A new bill that passed New Jersey state assembly today could allow Tesla to resume sales there, just two months after a statewide ban went into effect. The state Assembly Consumer Affairs Committee today approved A3216, a bill that lets companies sell their zero-emission cars directly to consumers with certain strings attached. Those include limiting the number of dealerships to four, as well as offering one or more service facilities to make repairs, reports The Star-Ledger.
Sales of Tesla vehicles were banned in the state beginning April 1st, following a decision from the state's Motor Vehicle Commission that prevented direct to consumer sales. Tesla has used that method to sell cars at a set price through its stores, though dealers have rallied against it, arguing that it creates a situation where auto-makers can compete with car dealerships. Tesla's returned fire by saying it doesn't sell its cars through third-parties.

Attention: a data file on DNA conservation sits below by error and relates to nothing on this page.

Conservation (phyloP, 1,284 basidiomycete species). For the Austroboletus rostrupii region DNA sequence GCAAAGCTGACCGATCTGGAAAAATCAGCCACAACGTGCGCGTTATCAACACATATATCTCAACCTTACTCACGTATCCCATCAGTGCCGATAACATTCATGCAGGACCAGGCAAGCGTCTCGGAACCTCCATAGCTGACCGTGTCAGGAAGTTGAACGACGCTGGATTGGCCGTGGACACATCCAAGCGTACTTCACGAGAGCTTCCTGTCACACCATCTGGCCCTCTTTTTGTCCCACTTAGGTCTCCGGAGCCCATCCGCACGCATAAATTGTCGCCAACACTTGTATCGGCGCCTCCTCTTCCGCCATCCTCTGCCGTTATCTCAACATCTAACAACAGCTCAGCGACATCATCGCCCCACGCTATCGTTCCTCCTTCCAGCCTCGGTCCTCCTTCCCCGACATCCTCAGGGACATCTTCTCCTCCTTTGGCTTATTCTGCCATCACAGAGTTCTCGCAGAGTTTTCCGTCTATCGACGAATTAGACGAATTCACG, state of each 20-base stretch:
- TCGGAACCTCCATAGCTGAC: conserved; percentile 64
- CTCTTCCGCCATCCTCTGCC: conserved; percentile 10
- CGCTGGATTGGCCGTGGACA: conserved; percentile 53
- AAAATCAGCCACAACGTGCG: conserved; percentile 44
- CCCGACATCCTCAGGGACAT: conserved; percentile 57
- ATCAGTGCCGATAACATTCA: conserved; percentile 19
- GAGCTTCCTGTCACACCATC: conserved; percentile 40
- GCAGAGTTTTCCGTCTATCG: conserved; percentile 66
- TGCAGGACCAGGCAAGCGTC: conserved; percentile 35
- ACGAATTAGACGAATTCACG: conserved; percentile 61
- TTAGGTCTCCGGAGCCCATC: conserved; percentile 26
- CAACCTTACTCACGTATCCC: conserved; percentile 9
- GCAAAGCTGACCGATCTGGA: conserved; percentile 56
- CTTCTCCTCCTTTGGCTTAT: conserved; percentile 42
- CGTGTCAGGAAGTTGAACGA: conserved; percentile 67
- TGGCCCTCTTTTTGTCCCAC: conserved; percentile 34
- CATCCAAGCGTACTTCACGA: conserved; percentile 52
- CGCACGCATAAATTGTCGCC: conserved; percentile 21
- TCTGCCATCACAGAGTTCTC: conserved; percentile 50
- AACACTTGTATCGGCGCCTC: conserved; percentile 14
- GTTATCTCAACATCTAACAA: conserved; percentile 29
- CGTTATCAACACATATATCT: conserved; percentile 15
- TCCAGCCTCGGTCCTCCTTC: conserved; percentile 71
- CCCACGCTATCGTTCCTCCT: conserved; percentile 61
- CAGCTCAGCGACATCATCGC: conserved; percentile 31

The ban has been called an attack on innovation
The ban was met with ire from Tesla and startup investors like Paul Graham, who said the move was an attack on innovation. Tesla founder Elon Musk said local auto dealers, who have successfully and repeatedly lobbied against the direct sales model, were "subverting" the democratic process.
Ahead of the ban, Tesla had two stores in New Jersey where people could buy its cars. Since then, those locations have served more as showrooms and information centers for potential customers. Actually buying one required a trip to New York or Pennsylvania, where direct sales are still allowed.